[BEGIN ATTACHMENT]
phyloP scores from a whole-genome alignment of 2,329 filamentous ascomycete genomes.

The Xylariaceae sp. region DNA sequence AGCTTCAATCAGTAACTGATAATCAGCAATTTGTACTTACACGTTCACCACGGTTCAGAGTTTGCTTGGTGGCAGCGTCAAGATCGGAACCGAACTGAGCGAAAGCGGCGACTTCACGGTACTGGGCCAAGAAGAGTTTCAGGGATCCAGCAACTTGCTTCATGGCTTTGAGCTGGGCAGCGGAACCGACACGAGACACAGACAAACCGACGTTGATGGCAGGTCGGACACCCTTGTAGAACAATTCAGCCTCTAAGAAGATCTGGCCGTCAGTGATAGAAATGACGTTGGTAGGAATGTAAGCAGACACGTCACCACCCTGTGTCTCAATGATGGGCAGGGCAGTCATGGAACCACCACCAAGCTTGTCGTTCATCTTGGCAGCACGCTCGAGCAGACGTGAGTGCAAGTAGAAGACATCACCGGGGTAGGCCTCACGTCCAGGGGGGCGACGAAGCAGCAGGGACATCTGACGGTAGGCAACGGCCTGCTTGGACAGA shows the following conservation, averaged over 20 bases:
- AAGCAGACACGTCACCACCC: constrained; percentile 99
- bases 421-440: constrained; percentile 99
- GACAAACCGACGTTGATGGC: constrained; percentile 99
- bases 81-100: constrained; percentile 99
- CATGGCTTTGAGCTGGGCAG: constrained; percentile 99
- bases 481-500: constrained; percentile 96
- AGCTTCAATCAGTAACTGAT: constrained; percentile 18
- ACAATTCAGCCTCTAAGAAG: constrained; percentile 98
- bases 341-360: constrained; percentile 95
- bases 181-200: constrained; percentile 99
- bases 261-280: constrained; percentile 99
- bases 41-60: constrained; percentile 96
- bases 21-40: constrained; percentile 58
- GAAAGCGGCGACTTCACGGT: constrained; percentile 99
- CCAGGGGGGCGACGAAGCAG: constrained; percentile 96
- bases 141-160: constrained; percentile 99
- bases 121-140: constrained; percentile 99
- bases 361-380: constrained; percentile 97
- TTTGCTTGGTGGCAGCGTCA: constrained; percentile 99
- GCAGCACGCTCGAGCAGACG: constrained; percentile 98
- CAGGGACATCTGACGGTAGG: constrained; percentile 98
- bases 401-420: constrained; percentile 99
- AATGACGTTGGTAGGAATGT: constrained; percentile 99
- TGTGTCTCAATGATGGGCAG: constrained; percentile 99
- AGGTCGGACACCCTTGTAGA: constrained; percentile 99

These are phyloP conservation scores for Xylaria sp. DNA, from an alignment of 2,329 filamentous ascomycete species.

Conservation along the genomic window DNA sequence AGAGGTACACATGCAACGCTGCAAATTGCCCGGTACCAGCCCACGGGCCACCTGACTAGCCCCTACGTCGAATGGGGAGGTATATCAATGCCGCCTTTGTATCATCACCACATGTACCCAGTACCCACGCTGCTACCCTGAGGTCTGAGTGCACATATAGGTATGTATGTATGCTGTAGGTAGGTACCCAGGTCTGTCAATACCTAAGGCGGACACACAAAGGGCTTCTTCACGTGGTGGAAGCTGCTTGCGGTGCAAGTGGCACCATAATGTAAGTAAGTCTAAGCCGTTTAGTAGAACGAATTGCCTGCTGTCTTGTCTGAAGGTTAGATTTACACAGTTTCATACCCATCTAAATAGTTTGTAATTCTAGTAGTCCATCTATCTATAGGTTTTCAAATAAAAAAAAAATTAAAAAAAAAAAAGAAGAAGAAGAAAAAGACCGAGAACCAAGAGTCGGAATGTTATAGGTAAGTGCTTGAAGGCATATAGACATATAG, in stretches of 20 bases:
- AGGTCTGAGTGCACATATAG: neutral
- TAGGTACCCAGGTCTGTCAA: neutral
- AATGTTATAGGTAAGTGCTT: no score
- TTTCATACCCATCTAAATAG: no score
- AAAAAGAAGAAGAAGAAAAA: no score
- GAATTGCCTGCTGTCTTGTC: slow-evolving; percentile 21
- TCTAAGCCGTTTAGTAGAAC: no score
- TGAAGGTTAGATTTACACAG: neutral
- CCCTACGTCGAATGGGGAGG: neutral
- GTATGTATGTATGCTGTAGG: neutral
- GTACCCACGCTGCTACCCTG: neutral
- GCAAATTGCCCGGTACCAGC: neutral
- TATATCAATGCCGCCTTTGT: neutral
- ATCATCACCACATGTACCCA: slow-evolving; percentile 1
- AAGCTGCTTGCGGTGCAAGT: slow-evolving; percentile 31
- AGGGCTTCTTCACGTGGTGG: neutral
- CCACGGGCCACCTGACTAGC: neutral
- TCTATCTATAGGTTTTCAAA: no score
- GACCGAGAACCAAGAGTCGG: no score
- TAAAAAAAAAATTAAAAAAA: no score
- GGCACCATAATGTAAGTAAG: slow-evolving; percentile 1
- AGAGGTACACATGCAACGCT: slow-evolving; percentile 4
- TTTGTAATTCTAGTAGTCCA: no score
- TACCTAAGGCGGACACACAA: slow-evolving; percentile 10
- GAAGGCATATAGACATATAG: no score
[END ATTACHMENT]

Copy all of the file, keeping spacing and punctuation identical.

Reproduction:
phyloP scores from a whole-genome alignment of 2,329 filamentous ascomycete genomes.

The Xylariaceae sp. region DNA sequence AGCTTCAATCAGTAACTGATAATCAGCAATTTGTACTTACACGTTCACCACGGTTCAGAGTTTGCTTGGTGGCAGCGTCAAGATCGGAACCGAACTGAGCGAAAGCGGCGACTTCACGGTACTGGGCCAAGAAGAGTTTCAGGGATCCAGCAACTTGCTTCATGGCTTTGAGCTGGGCAGCGGAACCGACACGAGACACAGACAAACCGACGTTGATGGCAGGTCGGACACCCTTGTAGAACAATTCAGCCTCTAAGAAGATCTGGCCGTCAGTGATAGAAATGACGTTGGTAGGAATGTAAGCAGACACGTCACCACCCTGTGTCTCAATGATGGGCAGGGCAGTCATGGAACCACCACCAAGCTTGTCGTTCATCTTGGCAGCACGCTCGAGCAGACGTGAGTGCAAGTAGAAGACATCACCGGGGTAGGCCTCACGTCCAGGGGGGCGACGAAGCAGCAGGGACATCTGACGGTAGGCAACGGCCTGCTTGGACAGA shows the following conservation, averaged over 20 bases:
- AAGCAGACACGTCACCACCC: constrained; percentile 99
- bases 421-440: constrained; percentile 99
- GACAAACCGACGTTGATGGC: constrained; percentile 99
- bases 81-100: constrained; percentile 99
- CATGGCTTTGAGCTGGGCAG: constrained; percentile 99
- bases 481-500: constrained; percentile 96
- AGCTTCAATCAGTAACTGAT: constrained; percentile 18
- ACAATTCAGCCTCTAAGAAG: constrained; percentile 98
- bases 341-360: constrained; percentile 95
- bases 181-200: constrained; percentile 99
- bases 261-280: constrained; percentile 99
- bases 41-60: constrained; percentile 96
- bases 21-40: constrained; percentile 58
- GAAAGCGGCGACTTCACGGT: constrained; percentile 99
- CCAGGGGGGCGACGAAGCAG: constrained; percentile 96
- bases 141-160: constrained; percentile 99
- bases 121-140: constrained; percentile 99
- bases 361-380: constrained; percentile 97
- TTTGCTTGGTGGCAGCGTCA: constrained; percentile 99
- GCAGCACGCTCGAGCAGACG: constrained; percentile 98
- CAGGGACATCTGACGGTAGG: constrained; percentile 98
- bases 401-420: constrained; percentile 99
- AATGACGTTGGTAGGAATGT: constrained; percentile 99
- TGTGTCTCAATGATGGGCAG: constrained; percentile 99
- AGGTCGGACACCCTTGTAGA: constrained; percentile 99

These are phyloP conservation scores for Xylaria sp. DNA, from an alignment of 2,329 filamentous ascomycete species.

Conservation along the genomic window DNA sequence AGAGGTACACATGCAACGCTGCAAATTGCCCGGTACCAGCCCACGGGCCACCTGACTAGCCCCTACGTCGAATGGGGAGGTATATCAATGCCGCCTTTGTATCATCACCACATGTACCCAGTACCCACGCTGCTACCCTGAGGTCTGAGTGCACATATAGGTATGTATGTATGCTGTAGGTAGGTACCCAGGTCTGTCAATACCTAAGGCGGACACACAAAGGGCTTCTTCACGTGGTGGAAGCTGCTTGCGGTGCAAGTGGCACCATAATGTAAGTAAGTCTAAGCCGTTTAGTAGAACGAATTGCCTGCTGTCTTGTCTGAAGGTTAGATTTACACAGTTTCATACCCATCTAAATAGTTTGTAATTCTAGTAGTCCATCTATCTATAGGTTTTCAAATAAAAAAAAAATTAAAAAAAAAAAAGAAGAAGAAGAAAAAGACCGAGAACCAAGAGTCGGAATGTTATAGGTAAGTGCTTGAAGGCATATAGACATATAG, in stretches of 20 bases:
- AGGTCTGAGTGCACATATAG: neutral
- TAGGTACCCAGGTCTGTCAA: neutral
- AATGTTATAGGTAAGTGCTT: no score
- TTTCATACCCATCTAAATAG: no score
- AAAAAGAAGAAGAAGAAAAA: no score
- GAATTGCCTGCTGTCTTGTC: slow-evolving; percentile 21
- TCTAAGCCGTTTAGTAGAAC: no score
- TGAAGGTTAGATTTACACAG: neutral
- CCCTACGTCGAATGGGGAGG: neutral
- GTATGTATGTATGCTGTAGG: neutral
- GTACCCACGCTGCTACCCTG: neutral
- GCAAATTGCCCGGTACCAGC: neutral
- TATATCAATGCCGCCTTTGT: neutral
- ATCATCACCACATGTACCCA: slow-evolving; percentile 1
- AAGCTGCTTGCGGTGCAAGT: slow-evolving; percentile 31
- AGGGCTTCTTCACGTGGTGG: neutral
- CCACGGGCCACCTGACTAGC: neutral
- TCTATCTATAGGTTTTCAAA: no score
- GACCGAGAACCAAGAGTCGG: no score
- TAAAAAAAAAATTAAAAAAA: no score
- GGCACCATAATGTAAGTAAG: slow-evolving; percentile 1
- AGAGGTACACATGCAACGCT: slow-evolving; percentile 4
- TTTGTAATTCTAGTAGTCCA: no score
- TACCTAAGGCGGACACACAA: slow-evolving; percentile 10
- GAAGGCATATAGACATATAG: no score